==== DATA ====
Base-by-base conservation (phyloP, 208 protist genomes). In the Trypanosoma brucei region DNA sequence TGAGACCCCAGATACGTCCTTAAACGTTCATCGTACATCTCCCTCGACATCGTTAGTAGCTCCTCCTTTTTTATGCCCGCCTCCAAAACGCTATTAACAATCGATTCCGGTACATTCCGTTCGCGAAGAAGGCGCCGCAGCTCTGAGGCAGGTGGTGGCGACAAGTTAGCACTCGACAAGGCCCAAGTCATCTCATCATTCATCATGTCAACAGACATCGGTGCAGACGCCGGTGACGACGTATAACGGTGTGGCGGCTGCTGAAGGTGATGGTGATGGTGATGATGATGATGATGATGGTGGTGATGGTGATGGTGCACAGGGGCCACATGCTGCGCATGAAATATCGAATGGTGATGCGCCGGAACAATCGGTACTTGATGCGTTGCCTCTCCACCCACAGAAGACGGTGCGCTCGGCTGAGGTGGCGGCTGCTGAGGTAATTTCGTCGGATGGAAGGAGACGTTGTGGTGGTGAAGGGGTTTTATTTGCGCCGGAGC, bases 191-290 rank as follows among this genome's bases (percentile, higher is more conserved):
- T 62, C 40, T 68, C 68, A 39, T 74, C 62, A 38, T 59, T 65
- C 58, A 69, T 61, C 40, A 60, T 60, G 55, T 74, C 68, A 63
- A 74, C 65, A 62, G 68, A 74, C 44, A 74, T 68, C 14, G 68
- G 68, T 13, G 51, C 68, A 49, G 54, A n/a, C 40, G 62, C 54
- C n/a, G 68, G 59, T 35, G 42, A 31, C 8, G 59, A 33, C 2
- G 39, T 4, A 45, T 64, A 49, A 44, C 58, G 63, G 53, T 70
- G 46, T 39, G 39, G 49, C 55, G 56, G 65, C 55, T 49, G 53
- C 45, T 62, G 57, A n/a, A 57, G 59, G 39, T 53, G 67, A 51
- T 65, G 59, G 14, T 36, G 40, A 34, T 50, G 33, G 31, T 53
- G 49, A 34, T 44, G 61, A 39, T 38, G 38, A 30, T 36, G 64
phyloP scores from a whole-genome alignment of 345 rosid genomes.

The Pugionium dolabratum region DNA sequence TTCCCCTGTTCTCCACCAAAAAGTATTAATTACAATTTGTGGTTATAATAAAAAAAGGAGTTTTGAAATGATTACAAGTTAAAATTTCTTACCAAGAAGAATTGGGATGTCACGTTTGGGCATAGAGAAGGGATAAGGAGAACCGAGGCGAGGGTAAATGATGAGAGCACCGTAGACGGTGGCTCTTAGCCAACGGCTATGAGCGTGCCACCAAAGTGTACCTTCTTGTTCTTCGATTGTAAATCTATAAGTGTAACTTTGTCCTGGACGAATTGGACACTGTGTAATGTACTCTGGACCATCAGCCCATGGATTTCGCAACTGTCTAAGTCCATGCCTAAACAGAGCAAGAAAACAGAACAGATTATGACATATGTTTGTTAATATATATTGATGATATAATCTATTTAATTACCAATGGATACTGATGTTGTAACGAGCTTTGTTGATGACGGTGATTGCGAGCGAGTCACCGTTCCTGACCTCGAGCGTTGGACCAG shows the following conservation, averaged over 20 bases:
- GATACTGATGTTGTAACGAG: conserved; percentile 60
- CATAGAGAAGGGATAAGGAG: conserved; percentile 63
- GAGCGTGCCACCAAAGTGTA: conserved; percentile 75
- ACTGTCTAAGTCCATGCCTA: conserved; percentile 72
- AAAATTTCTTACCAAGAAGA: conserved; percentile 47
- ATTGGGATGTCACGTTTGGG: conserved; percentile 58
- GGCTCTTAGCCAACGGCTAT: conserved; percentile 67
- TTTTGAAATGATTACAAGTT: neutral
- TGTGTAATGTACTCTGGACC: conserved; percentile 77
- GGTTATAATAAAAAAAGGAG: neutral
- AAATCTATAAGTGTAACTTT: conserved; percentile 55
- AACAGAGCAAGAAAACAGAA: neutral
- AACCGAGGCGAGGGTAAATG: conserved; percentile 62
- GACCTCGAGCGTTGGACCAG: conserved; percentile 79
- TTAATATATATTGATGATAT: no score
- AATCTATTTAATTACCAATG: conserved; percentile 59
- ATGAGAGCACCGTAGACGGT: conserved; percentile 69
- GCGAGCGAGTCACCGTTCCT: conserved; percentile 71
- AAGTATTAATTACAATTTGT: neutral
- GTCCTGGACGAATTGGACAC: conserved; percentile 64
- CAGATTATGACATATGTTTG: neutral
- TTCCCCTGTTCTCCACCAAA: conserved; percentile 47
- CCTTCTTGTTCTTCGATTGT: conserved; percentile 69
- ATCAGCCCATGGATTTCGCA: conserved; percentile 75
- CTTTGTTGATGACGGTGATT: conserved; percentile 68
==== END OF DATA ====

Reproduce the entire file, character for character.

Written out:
Base-by-base conservation (phyloP, 208 protist genomes). In the Trypanosoma brucei region DNA sequence TGAGACCCCAGATACGTCCTTAAACGTTCATCGTACATCTCCCTCGACATCGTTAGTAGCTCCTCCTTTTTTATGCCCGCCTCCAAAACGCTATTAACAATCGATTCCGGTACATTCCGTTCGCGAAGAAGGCGCCGCAGCTCTGAGGCAGGTGGTGGCGACAAGTTAGCACTCGACAAGGCCCAAGTCATCTCATCATTCATCATGTCAACAGACATCGGTGCAGACGCCGGTGACGACGTATAACGGTGTGGCGGCTGCTGAAGGTGATGGTGATGGTGATGATGATGATGATGATGGTGGTGATGGTGATGGTGCACAGGGGCCACATGCTGCGCATGAAATATCGAATGGTGATGCGCCGGAACAATCGGTACTTGATGCGTTGCCTCTCCACCCACAGAAGACGGTGCGCTCGGCTGAGGTGGCGGCTGCTGAGGTAATTTCGTCGGATGGAAGGAGACGTTGTGGTGGTGAAGGGGTTTTATTTGCGCCGGAGC, bases 191-290 rank as follows among this genome's bases (percentile, higher is more conserved):
- T 62, C 40, T 68, C 68, A 39, T 74, C 62, A 38, T 59, T 65
- C 58, A 69, T 61, C 40, A 60, T 60, G 55, T 74, C 68, A 63
- A 74, C 65, A 62, G 68, A 74, C 44, A 74, T 68, C 14, G 68
- G 68, T 13, G 51, C 68, A 49, G 54, A n/a, C 40, G 62, C 54
- C n/a, G 68, G 59, T 35, G 42, A 31, C 8, G 59, A 33, C 2
- G 39, T 4, A 45, T 64, A 49, A 44, C 58, G 63, G 53, T 70
- G 46, T 39, G 39, G 49, C 55, G 56, G 65, C 55, T 49, G 53
- C 45, T 62, G 57, A n/a, A 57, G 59, G 39, T 53, G 67, A 51
- T 65, G 59, G 14, T 36, G 40, A 34, T 50, G 33, G 31, T 53
- G 49, A 34, T 44, G 61, A 39, T 38, G 38, A 30, T 36, G 64
phyloP scores from a whole-genome alignment of 345 rosid genomes.

The Pugionium dolabratum region DNA sequence TTCCCCTGTTCTCCACCAAAAAGTATTAATTACAATTTGTGGTTATAATAAAAAAAGGAGTTTTGAAATGATTACAAGTTAAAATTTCTTACCAAGAAGAATTGGGATGTCACGTTTGGGCATAGAGAAGGGATAAGGAGAACCGAGGCGAGGGTAAATGATGAGAGCACCGTAGACGGTGGCTCTTAGCCAACGGCTATGAGCGTGCCACCAAAGTGTACCTTCTTGTTCTTCGATTGTAAATCTATAAGTGTAACTTTGTCCTGGACGAATTGGACACTGTGTAATGTACTCTGGACCATCAGCCCATGGATTTCGCAACTGTCTAAGTCCATGCCTAAACAGAGCAAGAAAACAGAACAGATTATGACATATGTTTGTTAATATATATTGATGATATAATCTATTTAATTACCAATGGATACTGATGTTGTAACGAGCTTTGTTGATGACGGTGATTGCGAGCGAGTCACCGTTCCTGACCTCGAGCGTTGGACCAG shows the following conservation, averaged over 20 bases:
- GATACTGATGTTGTAACGAG: conserved; percentile 60
- CATAGAGAAGGGATAAGGAG: conserved; percentile 63
- GAGCGTGCCACCAAAGTGTA: conserved; percentile 75
- ACTGTCTAAGTCCATGCCTA: conserved; percentile 72
- AAAATTTCTTACCAAGAAGA: conserved; percentile 47
- ATTGGGATGTCACGTTTGGG: conserved; percentile 58
- GGCTCTTAGCCAACGGCTAT: conserved; percentile 67
- TTTTGAAATGATTACAAGTT: neutral
- TGTGTAATGTACTCTGGACC: conserved; percentile 77
- GGTTATAATAAAAAAAGGAG: neutral
- AAATCTATAAGTGTAACTTT: conserved; percentile 55
- AACAGAGCAAGAAAACAGAA: neutral
- AACCGAGGCGAGGGTAAATG: conserved; percentile 62
- GACCTCGAGCGTTGGACCAG: conserved; percentile 79
- TTAATATATATTGATGATAT: no score
- AATCTATTTAATTACCAATG: conserved; percentile 59
- ATGAGAGCACCGTAGACGGT: conserved; percentile 69
- GCGAGCGAGTCACCGTTCCT: conserved; percentile 71
- AAGTATTAATTACAATTTGT: neutral
- GTCCTGGACGAATTGGACAC: conserved; percentile 64
- CAGATTATGACATATGTTTG: neutral
- TTCCCCTGTTCTCCACCAAA: conserved; percentile 47
- CCTTCTTGTTCTTCGATTGT: conserved; percentile 69
- ATCAGCCCATGGATTTCGCA: conserved; percentile 75
- CTTTGTTGATGACGGTGATT: conserved; percentile 68